There are numerous tools available that can automate machine learning workflows according to scripts and event triggers. Pipelines are used to process data, train models, perform monitoring tasks, and deploy results. These tools enable teams to focus on higher-level tasks while helping to increase efficiency and ensure the standardization of processes.
When developing your infrastructure, you can create toolchains from scratch by individually integrating and orchestrating tools. You can also adopt pre-built or self-contained pipelines, such as ML Flow Pipelines or Apache Airflow. Learn more in our guide about machine learning automation.
Visualization and monitoring
Machine learning visualization and monitoring are used to gain perspective on how smoothly workflows are moving, how accurate model training is, and to derive insights from model results. Visualizations can be integrated at any point in machine learning workflows to enable teams to quickly interpret system metrics. Monitoring should be integrated throughout.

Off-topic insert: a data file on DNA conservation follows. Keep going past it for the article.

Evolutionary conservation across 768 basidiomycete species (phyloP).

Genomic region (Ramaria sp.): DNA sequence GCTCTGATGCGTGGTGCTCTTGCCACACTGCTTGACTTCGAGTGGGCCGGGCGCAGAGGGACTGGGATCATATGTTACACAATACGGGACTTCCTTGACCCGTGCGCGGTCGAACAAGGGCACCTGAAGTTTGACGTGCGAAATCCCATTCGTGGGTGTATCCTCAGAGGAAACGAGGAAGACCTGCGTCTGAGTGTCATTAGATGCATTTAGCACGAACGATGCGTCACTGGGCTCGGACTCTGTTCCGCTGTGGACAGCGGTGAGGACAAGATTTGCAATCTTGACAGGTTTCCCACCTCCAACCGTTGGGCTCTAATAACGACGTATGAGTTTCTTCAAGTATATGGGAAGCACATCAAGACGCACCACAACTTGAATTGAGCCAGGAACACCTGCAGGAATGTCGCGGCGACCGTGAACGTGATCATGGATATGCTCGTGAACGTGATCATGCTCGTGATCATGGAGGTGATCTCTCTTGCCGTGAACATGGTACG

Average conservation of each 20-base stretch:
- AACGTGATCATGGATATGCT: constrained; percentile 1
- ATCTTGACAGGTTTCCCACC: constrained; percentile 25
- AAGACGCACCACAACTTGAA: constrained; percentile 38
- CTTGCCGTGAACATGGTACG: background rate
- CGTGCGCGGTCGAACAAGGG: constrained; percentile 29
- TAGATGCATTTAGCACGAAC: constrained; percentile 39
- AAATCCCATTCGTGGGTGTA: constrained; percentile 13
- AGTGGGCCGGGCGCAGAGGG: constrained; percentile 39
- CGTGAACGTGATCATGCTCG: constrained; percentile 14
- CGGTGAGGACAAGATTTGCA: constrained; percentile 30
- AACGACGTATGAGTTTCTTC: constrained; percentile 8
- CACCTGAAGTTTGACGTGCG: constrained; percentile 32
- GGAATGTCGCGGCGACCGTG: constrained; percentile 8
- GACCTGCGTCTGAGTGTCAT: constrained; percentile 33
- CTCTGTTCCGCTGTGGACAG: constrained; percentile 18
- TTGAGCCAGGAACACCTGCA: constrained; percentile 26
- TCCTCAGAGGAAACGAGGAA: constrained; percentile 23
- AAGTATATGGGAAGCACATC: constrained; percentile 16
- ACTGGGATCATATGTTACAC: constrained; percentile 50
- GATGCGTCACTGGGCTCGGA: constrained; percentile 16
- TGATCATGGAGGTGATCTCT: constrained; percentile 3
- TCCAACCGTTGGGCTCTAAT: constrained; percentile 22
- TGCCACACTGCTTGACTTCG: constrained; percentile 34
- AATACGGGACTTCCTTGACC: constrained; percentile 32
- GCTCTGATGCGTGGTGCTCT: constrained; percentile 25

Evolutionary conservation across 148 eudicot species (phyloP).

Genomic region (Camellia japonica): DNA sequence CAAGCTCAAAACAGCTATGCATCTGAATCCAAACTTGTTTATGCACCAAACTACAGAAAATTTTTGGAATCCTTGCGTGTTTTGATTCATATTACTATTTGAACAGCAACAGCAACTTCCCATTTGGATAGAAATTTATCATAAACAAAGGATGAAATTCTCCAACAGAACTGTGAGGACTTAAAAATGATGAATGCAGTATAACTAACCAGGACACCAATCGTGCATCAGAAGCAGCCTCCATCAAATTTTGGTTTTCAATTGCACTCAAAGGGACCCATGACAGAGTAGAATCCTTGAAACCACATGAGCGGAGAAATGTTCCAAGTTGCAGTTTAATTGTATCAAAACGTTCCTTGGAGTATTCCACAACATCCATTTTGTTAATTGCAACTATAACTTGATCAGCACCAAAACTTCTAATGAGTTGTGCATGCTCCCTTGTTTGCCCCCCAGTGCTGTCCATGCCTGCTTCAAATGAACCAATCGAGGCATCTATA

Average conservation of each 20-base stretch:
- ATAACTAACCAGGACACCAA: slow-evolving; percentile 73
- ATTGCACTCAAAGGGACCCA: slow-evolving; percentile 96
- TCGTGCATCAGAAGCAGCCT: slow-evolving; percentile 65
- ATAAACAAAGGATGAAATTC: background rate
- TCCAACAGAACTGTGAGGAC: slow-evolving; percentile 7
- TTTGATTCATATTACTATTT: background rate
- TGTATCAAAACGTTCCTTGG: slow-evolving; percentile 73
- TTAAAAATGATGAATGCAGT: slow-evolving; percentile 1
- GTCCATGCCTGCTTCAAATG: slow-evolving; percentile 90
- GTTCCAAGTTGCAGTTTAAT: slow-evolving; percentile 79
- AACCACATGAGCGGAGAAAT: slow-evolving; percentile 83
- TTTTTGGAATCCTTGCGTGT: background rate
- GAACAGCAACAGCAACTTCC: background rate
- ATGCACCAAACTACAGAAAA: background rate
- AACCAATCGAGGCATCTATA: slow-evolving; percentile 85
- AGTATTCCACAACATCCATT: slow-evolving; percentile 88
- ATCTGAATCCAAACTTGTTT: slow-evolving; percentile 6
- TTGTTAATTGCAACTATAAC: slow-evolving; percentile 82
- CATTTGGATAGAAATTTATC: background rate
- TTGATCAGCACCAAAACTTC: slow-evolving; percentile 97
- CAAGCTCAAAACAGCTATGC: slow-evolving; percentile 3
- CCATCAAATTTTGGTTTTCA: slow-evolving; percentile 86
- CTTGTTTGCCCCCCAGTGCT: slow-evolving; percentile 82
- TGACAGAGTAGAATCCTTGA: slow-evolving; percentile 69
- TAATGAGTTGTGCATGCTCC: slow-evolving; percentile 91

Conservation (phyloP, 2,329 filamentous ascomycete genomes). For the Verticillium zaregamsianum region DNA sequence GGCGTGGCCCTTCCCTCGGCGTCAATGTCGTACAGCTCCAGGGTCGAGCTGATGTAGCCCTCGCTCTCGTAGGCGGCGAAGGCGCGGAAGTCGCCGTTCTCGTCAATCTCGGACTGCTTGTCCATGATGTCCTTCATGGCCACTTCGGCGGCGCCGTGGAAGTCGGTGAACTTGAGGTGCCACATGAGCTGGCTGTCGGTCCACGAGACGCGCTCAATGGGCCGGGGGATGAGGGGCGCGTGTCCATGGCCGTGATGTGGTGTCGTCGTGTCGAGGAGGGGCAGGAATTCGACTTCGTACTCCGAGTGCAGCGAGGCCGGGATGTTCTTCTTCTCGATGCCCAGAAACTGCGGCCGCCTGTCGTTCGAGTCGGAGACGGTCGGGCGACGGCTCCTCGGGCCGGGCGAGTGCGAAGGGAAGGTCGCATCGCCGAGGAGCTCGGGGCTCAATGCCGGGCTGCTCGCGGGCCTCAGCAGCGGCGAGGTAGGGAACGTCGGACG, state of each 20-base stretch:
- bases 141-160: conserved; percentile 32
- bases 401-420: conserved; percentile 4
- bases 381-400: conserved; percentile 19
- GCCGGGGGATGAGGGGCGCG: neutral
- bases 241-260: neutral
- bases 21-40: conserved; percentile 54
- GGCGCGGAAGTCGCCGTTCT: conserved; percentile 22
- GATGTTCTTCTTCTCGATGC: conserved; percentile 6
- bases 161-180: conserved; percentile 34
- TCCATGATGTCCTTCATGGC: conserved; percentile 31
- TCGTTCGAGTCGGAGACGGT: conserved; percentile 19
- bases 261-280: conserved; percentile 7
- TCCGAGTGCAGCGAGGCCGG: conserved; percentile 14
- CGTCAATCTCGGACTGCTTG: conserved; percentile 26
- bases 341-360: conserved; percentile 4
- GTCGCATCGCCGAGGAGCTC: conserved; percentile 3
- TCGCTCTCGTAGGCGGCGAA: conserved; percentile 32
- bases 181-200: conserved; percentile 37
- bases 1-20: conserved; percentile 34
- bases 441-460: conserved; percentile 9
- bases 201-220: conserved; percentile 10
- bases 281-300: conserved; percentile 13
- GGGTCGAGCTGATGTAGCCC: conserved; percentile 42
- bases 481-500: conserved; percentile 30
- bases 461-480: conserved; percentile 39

When incorporating visualization and monitoring into your machine learning infrastructure, you need to ensure that tools ingest data consistently. If solutions do not integrate with all relevant data sources you will not get meaningful insights. Additionally, you need to keep in mind the resources that these tools require. Make sure that you are choosing solutions that work efficiently and do not create resource conflicts with your training or deployment tools.
Testing machine learning models requires integrating tooling between training and deployment phases. This tooling is used to run models against manually labeled datasets to ensure that the results are as expected. Thorough testing requires:
To set up machine learning testing, you need to add monitoring, data analysis, and visualization tools to your infrastructure. You also need to set up automated creation and management of environments. During set up you should perform integration tests to ensure that components are not causing errors in other components or negatively affecting your test results.